Aviation Investigation Report A04A0079

The Transportation Safety Board of Canada (TSB) investigated this occurrence for the purpose of advancing transportation safety. It is not the function of the Board to assign fault or determine civil or criminal liability.

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Aerodynamic Stall and Loss Of Control
Bluenose Soaring Club
Schreder HP 18 (Amateur-Built Glider) C-GSTL
CCW4 Stanley Airport, Nova Scotia
18 July 2004


The pilot of an amateur-built Schreder HP 18 glider (registration C-GSTL, serial number 18105) was prepared for a winch-assisted take-off from the grass adjacent to Runway 02 at Stanley Airport, Nova Scotia. The wind was from the northwest at approximately four knots. At approximately 1445 Atlantic daylight time, the pilot gave the signal to commence the launch. The winch was activated and after a normal ground roll the glider lifted off the surface. The glider then pitched up to an estimated angle of 45 degrees and climbed steeply to about 100 feet above ground level. The aircraft then rolled to the right, pitched nose-down, and completed one or two rolls before it struck the runway in a left-wing-low, nose-down attitude. The pilot was fatally injured and the glider was destroyed.

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Other Factual Information

The Schreder HP 18 is a single-place, high-performance glider. In the HP 18, the pilot is seated in a nearly horizontal (lying-down) position. A head rest props up the pilot's head, allowing for better forward visibility and support, and prevents the pilot from moving rearward during acceleration on a launch. The glider was owned and operated solely by the accident pilot.

The pilot held a current glider pilot licence. He had completed 179 winch-assisted launches in low- to medium- performance gliders, accumulating 63 flight hours, before beginning to fly the high-performance HP 18 in 2003. During his first few flights in the HP 18, it was noted that the pilot initiated a climb attitude that was steeper than necessary during take-off. The pilot was debriefed by his fellow glider pilots, and on subsequent flights the climb attitude was corrected. He had accumulated a total of 16 winch-assisted launches and 21 hours in the HP 18 at the time of the accident. The accident pilot was a member of the Bluenose Soaring Club (BSC), and operated the glider within the organizational structure of the club.

Activities on the field throughout day were proceeding normally and were uneventful up to the time of the accident. Wind conditions were very light from the northwest. The pilot had flown the same glider once that day, approximately 30 minutes before accident flight. The first launch and flight were normal, but thermal activity was not found. The pilot landed after only a few minutes aloft and immediately began to prepare for the next launch. The winch speed used on the second launch was similar to that used on the first launch. No anomalies were found with the operation of the winch.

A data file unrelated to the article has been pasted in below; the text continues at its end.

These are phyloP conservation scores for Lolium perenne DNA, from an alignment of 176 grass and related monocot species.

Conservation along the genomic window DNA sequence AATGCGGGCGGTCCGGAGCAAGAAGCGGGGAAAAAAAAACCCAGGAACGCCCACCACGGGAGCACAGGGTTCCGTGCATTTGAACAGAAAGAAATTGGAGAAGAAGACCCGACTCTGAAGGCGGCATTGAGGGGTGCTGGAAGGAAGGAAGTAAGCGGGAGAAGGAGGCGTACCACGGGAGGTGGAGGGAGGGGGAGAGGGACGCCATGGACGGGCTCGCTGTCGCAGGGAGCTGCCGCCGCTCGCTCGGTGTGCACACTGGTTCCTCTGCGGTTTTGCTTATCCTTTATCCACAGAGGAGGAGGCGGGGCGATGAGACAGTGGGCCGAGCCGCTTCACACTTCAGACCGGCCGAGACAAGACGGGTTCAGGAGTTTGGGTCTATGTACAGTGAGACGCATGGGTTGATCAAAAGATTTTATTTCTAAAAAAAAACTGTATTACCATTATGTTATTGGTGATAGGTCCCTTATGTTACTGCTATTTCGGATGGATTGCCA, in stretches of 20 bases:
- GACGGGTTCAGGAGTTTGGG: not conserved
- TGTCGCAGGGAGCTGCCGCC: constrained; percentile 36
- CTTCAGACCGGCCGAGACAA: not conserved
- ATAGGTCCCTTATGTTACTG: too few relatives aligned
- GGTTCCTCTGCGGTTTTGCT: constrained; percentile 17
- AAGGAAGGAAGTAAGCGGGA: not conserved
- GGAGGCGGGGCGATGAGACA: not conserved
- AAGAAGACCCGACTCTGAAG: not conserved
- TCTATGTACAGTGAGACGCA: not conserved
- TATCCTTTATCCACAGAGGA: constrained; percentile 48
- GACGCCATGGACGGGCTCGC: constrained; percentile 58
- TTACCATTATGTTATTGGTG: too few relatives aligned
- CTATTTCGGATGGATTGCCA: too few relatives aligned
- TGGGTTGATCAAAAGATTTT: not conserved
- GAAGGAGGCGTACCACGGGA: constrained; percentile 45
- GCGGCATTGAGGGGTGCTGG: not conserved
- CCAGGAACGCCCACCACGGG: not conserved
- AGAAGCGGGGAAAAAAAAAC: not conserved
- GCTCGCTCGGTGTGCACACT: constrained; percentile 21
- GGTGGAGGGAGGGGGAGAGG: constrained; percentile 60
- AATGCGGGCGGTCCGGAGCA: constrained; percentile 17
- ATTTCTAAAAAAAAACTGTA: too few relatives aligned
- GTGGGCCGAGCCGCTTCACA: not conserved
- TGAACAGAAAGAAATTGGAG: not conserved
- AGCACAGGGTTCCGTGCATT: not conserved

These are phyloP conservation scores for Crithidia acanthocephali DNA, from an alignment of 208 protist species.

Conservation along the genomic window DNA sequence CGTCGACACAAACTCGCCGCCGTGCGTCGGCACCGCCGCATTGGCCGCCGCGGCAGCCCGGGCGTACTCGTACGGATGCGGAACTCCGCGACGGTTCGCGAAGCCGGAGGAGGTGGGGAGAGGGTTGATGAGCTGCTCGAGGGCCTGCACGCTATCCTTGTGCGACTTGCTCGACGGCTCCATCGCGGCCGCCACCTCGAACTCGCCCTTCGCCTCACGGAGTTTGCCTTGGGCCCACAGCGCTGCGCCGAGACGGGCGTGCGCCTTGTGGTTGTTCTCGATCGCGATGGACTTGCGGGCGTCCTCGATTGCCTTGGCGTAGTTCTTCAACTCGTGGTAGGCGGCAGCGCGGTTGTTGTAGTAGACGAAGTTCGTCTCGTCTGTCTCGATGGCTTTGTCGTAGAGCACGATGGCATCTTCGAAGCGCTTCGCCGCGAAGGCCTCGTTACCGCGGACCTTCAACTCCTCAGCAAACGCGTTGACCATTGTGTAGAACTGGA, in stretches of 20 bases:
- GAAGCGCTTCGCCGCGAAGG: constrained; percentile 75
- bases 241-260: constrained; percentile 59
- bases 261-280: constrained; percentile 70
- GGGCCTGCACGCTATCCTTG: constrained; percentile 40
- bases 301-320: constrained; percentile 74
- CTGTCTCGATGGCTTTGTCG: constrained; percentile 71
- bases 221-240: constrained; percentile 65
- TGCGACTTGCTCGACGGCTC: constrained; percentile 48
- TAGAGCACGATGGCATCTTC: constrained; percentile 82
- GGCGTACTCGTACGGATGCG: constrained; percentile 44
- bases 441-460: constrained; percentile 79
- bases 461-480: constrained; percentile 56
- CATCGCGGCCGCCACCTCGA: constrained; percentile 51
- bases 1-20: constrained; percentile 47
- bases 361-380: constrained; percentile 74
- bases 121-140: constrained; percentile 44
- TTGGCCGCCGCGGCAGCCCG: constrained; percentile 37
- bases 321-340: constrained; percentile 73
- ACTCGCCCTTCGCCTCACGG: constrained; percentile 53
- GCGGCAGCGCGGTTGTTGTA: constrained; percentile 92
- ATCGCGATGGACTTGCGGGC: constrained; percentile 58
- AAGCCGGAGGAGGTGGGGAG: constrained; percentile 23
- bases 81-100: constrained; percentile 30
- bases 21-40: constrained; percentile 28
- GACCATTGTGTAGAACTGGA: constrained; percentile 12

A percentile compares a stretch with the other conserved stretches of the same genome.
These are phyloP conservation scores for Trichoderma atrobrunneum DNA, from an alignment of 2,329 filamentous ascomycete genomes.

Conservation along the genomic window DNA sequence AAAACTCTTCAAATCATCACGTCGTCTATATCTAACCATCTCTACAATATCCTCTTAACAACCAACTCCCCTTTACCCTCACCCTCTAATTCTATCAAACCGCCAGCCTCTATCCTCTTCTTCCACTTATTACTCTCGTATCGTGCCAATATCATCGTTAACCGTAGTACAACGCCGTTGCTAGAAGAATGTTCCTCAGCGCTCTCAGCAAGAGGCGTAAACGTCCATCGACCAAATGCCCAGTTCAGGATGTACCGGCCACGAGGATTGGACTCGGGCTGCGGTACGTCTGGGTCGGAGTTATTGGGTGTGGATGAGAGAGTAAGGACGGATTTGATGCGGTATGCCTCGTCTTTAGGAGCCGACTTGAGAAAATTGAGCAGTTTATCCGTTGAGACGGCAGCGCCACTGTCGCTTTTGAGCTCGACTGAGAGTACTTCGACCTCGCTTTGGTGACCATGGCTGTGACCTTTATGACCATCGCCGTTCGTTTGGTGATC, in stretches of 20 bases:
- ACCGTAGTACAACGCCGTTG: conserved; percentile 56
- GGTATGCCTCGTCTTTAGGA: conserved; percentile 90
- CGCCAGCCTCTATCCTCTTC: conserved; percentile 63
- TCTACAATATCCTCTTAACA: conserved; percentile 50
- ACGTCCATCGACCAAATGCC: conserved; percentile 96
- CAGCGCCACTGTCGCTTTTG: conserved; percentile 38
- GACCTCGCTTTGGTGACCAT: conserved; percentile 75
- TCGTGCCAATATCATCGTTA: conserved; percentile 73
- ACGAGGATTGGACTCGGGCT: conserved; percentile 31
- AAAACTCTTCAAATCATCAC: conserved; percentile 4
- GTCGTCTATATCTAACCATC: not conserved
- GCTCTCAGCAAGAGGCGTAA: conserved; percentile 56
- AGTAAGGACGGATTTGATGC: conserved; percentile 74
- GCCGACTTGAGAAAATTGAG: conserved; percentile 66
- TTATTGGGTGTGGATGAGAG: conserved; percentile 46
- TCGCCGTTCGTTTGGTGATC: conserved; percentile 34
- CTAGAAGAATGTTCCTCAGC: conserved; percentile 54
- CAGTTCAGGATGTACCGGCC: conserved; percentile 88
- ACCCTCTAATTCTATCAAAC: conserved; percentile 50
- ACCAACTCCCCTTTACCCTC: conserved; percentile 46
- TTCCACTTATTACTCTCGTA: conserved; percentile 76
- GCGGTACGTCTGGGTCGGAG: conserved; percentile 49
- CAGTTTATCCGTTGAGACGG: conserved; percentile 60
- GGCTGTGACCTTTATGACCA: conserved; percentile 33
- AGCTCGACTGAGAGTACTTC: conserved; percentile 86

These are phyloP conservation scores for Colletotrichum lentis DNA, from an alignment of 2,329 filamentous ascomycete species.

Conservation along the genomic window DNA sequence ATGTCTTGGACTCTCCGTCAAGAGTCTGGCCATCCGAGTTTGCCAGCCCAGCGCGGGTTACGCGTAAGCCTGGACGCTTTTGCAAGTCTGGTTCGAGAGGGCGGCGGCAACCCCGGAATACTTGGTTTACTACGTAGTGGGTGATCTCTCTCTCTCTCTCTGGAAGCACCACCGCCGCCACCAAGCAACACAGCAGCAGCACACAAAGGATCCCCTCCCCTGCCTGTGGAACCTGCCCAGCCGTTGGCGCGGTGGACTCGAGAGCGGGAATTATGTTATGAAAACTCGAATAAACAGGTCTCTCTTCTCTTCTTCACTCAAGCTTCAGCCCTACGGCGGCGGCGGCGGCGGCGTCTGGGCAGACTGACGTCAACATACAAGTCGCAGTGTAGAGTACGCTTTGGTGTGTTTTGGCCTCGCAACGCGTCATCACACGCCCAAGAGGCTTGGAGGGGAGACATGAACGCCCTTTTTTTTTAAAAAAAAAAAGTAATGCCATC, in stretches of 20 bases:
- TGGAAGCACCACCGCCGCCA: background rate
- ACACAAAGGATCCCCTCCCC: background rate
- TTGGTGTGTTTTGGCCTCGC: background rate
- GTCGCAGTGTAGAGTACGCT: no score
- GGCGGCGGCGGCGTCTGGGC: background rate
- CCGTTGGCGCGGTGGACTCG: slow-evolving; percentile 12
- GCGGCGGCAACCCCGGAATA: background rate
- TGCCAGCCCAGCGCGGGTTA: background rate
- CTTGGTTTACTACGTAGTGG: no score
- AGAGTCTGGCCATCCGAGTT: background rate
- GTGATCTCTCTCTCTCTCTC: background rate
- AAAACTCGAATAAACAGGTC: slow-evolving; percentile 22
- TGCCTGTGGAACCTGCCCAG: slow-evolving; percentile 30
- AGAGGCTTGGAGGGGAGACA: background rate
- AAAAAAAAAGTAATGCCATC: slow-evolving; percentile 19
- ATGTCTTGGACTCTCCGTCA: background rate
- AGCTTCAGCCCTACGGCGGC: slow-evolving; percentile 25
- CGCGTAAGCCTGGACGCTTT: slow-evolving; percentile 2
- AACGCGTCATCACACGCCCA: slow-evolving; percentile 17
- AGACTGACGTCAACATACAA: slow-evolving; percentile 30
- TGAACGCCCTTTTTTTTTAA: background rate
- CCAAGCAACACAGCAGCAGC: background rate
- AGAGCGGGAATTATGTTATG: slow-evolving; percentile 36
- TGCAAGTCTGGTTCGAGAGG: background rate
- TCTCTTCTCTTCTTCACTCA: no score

Post-crash examinations did not reveal any deficiencies in the construction or maintenance of the glider. The flight controls were connected, and there was no indication of airframe structural failure prior to impact. The right and left shoulder harness straps of the five point safety harness were not attached to the latch mechanism, and examination revealed they were likely not attached at impact. Both lap belt airframe attachments were torn free of the fuselage structure.


Because of the severity of the breakup, it is unlikely that use of the shoulder harness straps would have reduced the severity of the injuries. The failure of the lap belt attachments at the airframe was likely due to both the destruction of the fuselage in the area of the attachments and the extra load created because the shoulder harnesses were not latched.

As there were no mechanical anomalies found with the glider, it is not likely that the steep climb was due to a mechanical failure. The possibility that the steeper-than-normal climb attitude was caused by the pilot sliding rearward during the launch, because he did not have his shoulder harness attached, was considered. However, the HP-18 seat position restricts rearward movement even if the shoulder harness is undone. The lack of shoulder harness restraint likely did not result in the pilot moving rearward during the launch.

The same winch launch speed was used on the earlier flight, and it is therefore unlikely that the steep climb was due to a change in the winch speed. The previous unsuccessful flight may have prompted the pilot to attempt to gain more altitude from the second launch to increase the likelihood of finding thermal activity. Although it is likely that the pilot initiated the steep climb, this could not be shown conclusively.

The steep climb angle followed by the wing drop is consistent with a wing stall due to excessive angle of attack. Once the wing stalled and the roll commenced, there was insufficient altitude remaining for the pilot to effect a recovery.

Findings as to Causes and Contributing Factors

  1. Shortly after lifting off, the aircraft entered a steep climbing attitude and a wing stall ensued; there was insufficient altitude for the pilot to effect recovery.

Findings as to Risk

  1. The shoulder harness straps were not latched prior to take-off; however, it is unlikely that their use would have lessened injuries in this accident.

This report concludes the Transportation Safety Board's investigation into this occurrence. Consequently, the Board authorized the release of this report on 02 March 2005.